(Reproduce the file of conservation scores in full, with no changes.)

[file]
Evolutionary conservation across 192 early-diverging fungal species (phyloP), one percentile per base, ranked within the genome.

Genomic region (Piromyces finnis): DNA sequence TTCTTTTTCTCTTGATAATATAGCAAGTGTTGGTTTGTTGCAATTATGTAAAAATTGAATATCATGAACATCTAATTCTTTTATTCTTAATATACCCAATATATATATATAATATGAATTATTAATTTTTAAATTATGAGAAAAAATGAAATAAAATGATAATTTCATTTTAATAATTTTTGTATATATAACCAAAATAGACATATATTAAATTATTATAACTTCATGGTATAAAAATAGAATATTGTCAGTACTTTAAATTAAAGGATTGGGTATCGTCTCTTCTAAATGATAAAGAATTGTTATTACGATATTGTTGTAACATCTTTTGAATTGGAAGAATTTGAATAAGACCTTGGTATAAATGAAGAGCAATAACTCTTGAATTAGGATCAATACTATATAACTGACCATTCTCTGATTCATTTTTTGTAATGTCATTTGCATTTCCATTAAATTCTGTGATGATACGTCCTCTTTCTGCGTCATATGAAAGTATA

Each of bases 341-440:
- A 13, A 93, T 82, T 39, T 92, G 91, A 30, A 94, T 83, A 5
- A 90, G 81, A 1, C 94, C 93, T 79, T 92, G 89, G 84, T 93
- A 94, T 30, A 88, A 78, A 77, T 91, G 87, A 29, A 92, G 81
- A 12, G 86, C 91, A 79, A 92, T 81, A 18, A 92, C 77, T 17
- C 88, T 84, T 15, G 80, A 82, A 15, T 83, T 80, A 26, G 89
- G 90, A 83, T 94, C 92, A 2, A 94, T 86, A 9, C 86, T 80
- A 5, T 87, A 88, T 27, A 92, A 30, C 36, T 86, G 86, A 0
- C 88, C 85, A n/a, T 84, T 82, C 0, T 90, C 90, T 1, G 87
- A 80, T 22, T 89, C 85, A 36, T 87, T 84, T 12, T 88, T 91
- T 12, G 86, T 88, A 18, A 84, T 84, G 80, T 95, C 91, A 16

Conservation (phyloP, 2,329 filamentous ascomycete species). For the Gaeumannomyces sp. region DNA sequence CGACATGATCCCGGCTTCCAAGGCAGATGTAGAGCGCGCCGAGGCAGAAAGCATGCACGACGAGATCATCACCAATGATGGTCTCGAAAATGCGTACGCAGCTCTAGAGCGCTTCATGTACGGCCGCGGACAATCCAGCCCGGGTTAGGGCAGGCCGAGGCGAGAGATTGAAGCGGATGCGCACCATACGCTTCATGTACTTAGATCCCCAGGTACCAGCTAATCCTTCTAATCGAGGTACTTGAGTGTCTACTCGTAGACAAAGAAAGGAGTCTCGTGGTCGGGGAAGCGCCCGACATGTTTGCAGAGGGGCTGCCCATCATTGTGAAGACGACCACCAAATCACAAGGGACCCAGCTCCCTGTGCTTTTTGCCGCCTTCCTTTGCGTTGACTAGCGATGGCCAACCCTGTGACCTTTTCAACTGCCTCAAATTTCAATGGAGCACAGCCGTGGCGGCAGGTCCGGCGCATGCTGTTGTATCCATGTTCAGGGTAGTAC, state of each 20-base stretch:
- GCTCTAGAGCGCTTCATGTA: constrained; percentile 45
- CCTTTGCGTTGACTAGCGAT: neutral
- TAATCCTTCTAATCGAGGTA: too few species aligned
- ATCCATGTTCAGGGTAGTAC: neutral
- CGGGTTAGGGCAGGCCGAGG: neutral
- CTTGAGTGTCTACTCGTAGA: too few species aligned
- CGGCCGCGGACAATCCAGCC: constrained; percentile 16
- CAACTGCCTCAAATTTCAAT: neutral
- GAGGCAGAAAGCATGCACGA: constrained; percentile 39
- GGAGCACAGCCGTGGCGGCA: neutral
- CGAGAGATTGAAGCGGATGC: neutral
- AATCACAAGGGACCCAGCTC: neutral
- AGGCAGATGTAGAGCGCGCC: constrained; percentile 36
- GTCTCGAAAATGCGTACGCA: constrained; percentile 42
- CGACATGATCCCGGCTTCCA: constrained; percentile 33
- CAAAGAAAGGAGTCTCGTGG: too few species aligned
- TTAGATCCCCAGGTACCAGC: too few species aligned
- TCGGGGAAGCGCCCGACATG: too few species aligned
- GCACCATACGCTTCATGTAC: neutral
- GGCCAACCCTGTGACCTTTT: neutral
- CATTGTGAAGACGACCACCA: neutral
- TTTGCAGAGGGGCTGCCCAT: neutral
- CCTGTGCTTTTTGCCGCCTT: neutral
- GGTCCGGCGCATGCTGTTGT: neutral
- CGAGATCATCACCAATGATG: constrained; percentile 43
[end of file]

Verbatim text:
Evolutionary conservation across 192 early-diverging fungal species (phyloP), one percentile per base, ranked within the genome.

Genomic region (Piromyces finnis): DNA sequence TTCTTTTTCTCTTGATAATATAGCAAGTGTTGGTTTGTTGCAATTATGTAAAAATTGAATATCATGAACATCTAATTCTTTTATTCTTAATATACCCAATATATATATATAATATGAATTATTAATTTTTAAATTATGAGAAAAAATGAAATAAAATGATAATTTCATTTTAATAATTTTTGTATATATAACCAAAATAGACATATATTAAATTATTATAACTTCATGGTATAAAAATAGAATATTGTCAGTACTTTAAATTAAAGGATTGGGTATCGTCTCTTCTAAATGATAAAGAATTGTTATTACGATATTGTTGTAACATCTTTTGAATTGGAAGAATTTGAATAAGACCTTGGTATAAATGAAGAGCAATAACTCTTGAATTAGGATCAATACTATATAACTGACCATTCTCTGATTCATTTTTTGTAATGTCATTTGCATTTCCATTAAATTCTGTGATGATACGTCCTCTTTCTGCGTCATATGAAAGTATA

Each of bases 341-440:
- A 13, A 93, T 82, T 39, T 92, G 91, A 30, A 94, T 83, A 5
- A 90, G 81, A 1, C 94, C 93, T 79, T 92, G 89, G 84, T 93
- A 94, T 30, A 88, A 78, A 77, T 91, G 87, A 29, A 92, G 81
- A 12, G 86, C 91, A 79, A 92, T 81, A 18, A 92, C 77, T 17
- C 88, T 84, T 15, G 80, A 82, A 15, T 83, T 80, A 26, G 89
- G 90, A 83, T 94, C 92, A 2, A 94, T 86, A 9, C 86, T 80
- A 5, T 87, A 88, T 27, A 92, A 30, C 36, T 86, G 86, A 0
- C 88, C 85, A n/a, T 84, T 82, C 0, T 90, C 90, T 1, G 87
- A 80, T 22, T 89, C 85, A 36, T 87, T 84, T 12, T 88, T 91
- T 12, G 86, T 88, A 18, A 84, T 84, G 80, T 95, C 91, A 16

Conservation (phyloP, 2,329 filamentous ascomycete species). For the Gaeumannomyces sp. region DNA sequence CGACATGATCCCGGCTTCCAAGGCAGATGTAGAGCGCGCCGAGGCAGAAAGCATGCACGACGAGATCATCACCAATGATGGTCTCGAAAATGCGTACGCAGCTCTAGAGCGCTTCATGTACGGCCGCGGACAATCCAGCCCGGGTTAGGGCAGGCCGAGGCGAGAGATTGAAGCGGATGCGCACCATACGCTTCATGTACTTAGATCCCCAGGTACCAGCTAATCCTTCTAATCGAGGTACTTGAGTGTCTACTCGTAGACAAAGAAAGGAGTCTCGTGGTCGGGGAAGCGCCCGACATGTTTGCAGAGGGGCTGCCCATCATTGTGAAGACGACCACCAAATCACAAGGGACCCAGCTCCCTGTGCTTTTTGCCGCCTTCCTTTGCGTTGACTAGCGATGGCCAACCCTGTGACCTTTTCAACTGCCTCAAATTTCAATGGAGCACAGCCGTGGCGGCAGGTCCGGCGCATGCTGTTGTATCCATGTTCAGGGTAGTAC, state of each 20-base stretch:
- GCTCTAGAGCGCTTCATGTA: constrained; percentile 45
- CCTTTGCGTTGACTAGCGAT: neutral
- TAATCCTTCTAATCGAGGTA: too few species aligned
- ATCCATGTTCAGGGTAGTAC: neutral
- CGGGTTAGGGCAGGCCGAGG: neutral
- CTTGAGTGTCTACTCGTAGA: too few species aligned
- CGGCCGCGGACAATCCAGCC: constrained; percentile 16
- CAACTGCCTCAAATTTCAAT: neutral
- GAGGCAGAAAGCATGCACGA: constrained; percentile 39
- GGAGCACAGCCGTGGCGGCA: neutral
- CGAGAGATTGAAGCGGATGC: neutral
- AATCACAAGGGACCCAGCTC: neutral
- AGGCAGATGTAGAGCGCGCC: constrained; percentile 36
- GTCTCGAAAATGCGTACGCA: constrained; percentile 42
- CGACATGATCCCGGCTTCCA: constrained; percentile 33
- CAAAGAAAGGAGTCTCGTGG: too few species aligned
- TTAGATCCCCAGGTACCAGC: too few species aligned
- TCGGGGAAGCGCCCGACATG: too few species aligned
- GCACCATACGCTTCATGTAC: neutral
- GGCCAACCCTGTGACCTTTT: neutral
- CATTGTGAAGACGACCACCA: neutral
- TTTGCAGAGGGGCTGCCCAT: neutral
- CCTGTGCTTTTTGCCGCCTT: neutral
- GGTCCGGCGCATGCTGTTGT: neutral
- CGAGATCATCACCAATGATG: constrained; percentile 43